Tropical cyclone forms in far-north Queensland as more storms forecast for state's south-east

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Cyclone Kimi could rise to a category two system as residents in far north told to bunker down

A tropical cyclone has formed off the coast of far-north Queensland, with residents told to prepare to bunker down for gale-force winds and heavy rain.

The Bureau of Meteorology on Sunday declared the formation of tropical cyclone Kimi – a category one system – about 140km north-east of Cooktown.

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World news | The Guardian

A tropical cyclone has formed off the coast of far-north Queensland, with residents told to prepare to bunker down for gale-force winds and heavy rain.

The Bureau of Meteorology on Sunday declared the formation of tropical cyclone Kimi – a category one system – about 140km north-east of Cooktown.

Kimi is expected to creep south-west and cross the north tropical coast between Cape Flattery and Port Douglas on Monday morning.

The bureau warned it may rise to a category two rating before crossing.

Cape Melville and Cardwell residents were advised on Sunday fternoon to immediately start preparing for the cyclone, securing boats and property during daylight hours.

Gale-force winds up to 120km/h were tipped to hit those areas from Sunday evening and extend to Palmerville and Chillagoe on Monday as the cyclone moved inland.

A flood watch was also activated, with heavy rainfall forecast about coastal and adjacent inland areas between Cape Flattery and Cardwell from Sunday afternoon.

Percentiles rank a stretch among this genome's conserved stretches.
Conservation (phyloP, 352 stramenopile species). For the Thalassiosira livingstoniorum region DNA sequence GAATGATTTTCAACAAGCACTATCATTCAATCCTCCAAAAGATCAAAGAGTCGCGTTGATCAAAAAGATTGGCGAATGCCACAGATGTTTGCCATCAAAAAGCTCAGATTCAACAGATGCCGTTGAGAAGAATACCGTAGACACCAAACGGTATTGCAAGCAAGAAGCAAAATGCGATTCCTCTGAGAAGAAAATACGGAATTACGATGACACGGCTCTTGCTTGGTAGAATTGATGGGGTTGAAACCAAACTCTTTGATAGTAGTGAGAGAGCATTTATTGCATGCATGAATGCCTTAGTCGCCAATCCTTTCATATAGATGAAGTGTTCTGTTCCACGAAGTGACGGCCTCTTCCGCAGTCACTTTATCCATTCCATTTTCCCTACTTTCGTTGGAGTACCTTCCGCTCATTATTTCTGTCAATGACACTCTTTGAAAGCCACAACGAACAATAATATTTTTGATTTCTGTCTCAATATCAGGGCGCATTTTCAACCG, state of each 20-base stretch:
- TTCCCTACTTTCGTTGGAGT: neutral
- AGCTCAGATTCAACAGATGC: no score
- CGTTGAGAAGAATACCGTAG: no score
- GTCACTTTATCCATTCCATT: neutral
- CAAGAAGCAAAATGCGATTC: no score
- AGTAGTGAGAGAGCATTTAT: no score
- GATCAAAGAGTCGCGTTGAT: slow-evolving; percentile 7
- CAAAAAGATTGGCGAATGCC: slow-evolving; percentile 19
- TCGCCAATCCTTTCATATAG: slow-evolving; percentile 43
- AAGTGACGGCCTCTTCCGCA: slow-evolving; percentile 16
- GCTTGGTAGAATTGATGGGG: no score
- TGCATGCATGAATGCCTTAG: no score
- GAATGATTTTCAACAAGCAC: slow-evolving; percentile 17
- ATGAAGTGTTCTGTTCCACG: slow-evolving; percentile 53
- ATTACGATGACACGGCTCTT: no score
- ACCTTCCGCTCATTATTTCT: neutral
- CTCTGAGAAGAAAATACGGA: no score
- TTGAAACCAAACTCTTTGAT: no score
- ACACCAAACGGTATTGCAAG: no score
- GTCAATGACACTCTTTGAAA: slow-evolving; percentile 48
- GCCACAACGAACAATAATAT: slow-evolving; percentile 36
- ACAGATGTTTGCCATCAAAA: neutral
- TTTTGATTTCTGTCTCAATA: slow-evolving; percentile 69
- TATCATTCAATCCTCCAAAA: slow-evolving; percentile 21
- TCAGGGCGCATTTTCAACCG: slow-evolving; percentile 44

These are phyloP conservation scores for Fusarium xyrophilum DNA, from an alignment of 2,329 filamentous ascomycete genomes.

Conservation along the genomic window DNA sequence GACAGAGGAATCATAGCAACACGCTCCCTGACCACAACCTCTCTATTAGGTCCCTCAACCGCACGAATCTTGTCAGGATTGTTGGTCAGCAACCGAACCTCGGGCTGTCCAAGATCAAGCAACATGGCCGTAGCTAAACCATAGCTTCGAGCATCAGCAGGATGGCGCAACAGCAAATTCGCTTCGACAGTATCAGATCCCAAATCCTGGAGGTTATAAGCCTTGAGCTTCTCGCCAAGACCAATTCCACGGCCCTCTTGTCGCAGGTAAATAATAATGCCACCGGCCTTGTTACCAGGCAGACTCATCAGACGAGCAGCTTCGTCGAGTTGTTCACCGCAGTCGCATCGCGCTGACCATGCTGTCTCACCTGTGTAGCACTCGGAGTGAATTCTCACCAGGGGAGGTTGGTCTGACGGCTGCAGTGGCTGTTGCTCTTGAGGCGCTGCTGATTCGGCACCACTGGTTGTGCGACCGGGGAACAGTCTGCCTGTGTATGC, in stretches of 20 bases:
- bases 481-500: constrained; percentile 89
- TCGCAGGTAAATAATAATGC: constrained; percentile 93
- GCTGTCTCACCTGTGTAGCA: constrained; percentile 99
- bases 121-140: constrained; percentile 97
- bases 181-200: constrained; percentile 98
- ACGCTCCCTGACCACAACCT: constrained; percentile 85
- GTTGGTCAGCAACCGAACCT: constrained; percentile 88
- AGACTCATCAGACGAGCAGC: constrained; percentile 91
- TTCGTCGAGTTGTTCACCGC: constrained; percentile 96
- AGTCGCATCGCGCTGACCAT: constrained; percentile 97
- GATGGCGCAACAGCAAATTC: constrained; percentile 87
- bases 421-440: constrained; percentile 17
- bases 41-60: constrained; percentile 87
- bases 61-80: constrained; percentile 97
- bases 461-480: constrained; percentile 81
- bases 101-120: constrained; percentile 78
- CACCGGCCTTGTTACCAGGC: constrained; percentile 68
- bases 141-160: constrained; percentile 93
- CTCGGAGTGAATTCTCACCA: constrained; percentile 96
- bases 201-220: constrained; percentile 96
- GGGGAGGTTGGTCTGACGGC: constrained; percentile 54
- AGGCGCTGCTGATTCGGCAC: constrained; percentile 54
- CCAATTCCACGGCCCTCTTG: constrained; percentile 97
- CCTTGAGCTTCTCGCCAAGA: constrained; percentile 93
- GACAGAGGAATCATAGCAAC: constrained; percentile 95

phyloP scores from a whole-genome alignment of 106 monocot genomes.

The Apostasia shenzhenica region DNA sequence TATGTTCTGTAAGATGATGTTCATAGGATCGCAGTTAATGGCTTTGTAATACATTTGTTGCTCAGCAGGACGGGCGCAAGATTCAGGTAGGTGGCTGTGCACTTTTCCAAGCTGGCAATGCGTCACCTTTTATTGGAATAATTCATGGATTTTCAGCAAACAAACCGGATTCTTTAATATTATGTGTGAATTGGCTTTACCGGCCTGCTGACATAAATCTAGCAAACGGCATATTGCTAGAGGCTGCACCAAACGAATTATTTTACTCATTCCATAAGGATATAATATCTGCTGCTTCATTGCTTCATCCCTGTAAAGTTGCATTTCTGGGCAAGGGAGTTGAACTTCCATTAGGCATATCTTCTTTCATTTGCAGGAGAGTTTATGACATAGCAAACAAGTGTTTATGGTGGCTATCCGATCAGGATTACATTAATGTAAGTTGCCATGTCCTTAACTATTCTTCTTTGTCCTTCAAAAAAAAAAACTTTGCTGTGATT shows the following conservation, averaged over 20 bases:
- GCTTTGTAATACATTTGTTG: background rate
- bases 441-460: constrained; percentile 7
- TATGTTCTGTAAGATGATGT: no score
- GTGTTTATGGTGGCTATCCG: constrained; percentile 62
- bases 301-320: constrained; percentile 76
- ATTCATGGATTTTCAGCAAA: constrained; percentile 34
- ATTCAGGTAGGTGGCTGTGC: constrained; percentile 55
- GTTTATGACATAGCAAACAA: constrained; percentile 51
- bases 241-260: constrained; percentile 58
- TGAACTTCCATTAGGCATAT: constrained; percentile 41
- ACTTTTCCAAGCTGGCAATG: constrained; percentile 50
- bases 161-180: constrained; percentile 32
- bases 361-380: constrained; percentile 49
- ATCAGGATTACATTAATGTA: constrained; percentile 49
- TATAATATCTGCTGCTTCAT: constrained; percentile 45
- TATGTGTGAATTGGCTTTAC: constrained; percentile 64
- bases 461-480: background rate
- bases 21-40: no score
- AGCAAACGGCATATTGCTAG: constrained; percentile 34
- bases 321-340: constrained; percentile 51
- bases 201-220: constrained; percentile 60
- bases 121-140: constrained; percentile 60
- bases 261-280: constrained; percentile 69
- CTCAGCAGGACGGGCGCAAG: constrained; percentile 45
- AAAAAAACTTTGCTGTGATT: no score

Other towns within the warning area include Cooktown, Cairns and Innisfail.

How Cyclone Kimi was tracking just before 5pm on Sunday.
How Cyclone Kimi was tracking just before 5pm on Sunday. Photograph: Bureau of Meterology

Meteorologist Kimba Wong said minor to moderate flooding and disruption to transport routes were possible within that zone.

It came as the bureau warned of more potentially severe thunderstorms for south-east Queensland on Sunday afternoon and Monday.

There were reports of 2-3cm of hail at Edens Landing, south of Brisbane, on Saturday as thunderstorms hit the state’s south-east.

Rainfall around Brisbane averaged 15-30mm, while 30-60mm totals were felt further north on the Sunshine Coast.

Despite the rain, Brisbane had its hottest day since 16 December 2019 as the mercury topped 35.3C on Saturday.

Wong expected heatwave conditions to continue in the state’s north-west before easing by midweek.


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